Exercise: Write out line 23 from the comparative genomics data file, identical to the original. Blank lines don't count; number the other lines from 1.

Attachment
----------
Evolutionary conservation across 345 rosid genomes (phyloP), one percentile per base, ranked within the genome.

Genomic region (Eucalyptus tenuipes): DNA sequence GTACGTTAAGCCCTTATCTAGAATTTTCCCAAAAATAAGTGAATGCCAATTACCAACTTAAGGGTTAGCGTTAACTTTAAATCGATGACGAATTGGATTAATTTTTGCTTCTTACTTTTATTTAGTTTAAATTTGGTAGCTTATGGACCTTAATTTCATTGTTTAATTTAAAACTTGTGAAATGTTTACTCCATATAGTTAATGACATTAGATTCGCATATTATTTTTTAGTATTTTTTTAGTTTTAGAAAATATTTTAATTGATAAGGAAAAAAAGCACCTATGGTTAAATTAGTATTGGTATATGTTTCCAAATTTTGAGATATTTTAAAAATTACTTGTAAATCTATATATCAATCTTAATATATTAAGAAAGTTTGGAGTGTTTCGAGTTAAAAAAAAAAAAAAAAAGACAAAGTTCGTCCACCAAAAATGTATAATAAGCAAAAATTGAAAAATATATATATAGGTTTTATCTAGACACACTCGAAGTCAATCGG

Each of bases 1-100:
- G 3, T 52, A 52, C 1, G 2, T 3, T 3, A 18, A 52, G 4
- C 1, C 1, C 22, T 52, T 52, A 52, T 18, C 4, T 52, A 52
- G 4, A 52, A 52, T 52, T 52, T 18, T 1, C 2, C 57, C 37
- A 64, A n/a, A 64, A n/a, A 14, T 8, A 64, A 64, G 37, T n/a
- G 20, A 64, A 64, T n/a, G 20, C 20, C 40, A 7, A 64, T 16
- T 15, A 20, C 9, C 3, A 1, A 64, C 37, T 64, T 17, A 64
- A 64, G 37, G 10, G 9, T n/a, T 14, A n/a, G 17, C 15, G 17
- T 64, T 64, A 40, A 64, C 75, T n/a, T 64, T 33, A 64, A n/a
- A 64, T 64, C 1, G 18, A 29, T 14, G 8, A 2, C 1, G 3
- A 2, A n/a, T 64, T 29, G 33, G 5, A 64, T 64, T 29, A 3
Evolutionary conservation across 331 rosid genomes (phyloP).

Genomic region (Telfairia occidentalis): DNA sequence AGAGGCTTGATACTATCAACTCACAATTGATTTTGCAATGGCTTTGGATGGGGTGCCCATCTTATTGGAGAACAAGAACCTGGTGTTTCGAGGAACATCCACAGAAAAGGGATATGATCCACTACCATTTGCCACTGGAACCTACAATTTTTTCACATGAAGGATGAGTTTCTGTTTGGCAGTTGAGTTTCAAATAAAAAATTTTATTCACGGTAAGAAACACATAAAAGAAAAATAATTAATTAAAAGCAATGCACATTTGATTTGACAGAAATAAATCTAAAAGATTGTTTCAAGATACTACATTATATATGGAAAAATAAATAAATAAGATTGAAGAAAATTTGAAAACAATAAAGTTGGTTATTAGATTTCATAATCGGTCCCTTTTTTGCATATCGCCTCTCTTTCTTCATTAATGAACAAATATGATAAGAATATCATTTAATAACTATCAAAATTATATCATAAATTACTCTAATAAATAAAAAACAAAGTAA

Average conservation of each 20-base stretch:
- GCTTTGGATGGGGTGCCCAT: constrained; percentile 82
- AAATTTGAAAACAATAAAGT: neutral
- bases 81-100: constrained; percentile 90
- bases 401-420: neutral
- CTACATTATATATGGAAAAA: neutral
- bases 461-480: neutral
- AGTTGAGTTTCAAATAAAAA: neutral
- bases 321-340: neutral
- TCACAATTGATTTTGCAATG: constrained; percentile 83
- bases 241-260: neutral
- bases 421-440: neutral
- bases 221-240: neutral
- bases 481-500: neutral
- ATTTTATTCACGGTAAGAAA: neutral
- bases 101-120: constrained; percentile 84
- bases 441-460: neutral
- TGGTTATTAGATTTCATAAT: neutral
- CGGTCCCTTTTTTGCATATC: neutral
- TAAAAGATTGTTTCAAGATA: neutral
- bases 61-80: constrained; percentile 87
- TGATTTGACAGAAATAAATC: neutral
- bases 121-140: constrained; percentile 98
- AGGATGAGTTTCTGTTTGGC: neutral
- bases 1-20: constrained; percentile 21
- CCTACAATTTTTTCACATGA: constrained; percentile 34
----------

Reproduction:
- AGTTGAGTTTCAAATAAAAA: neutral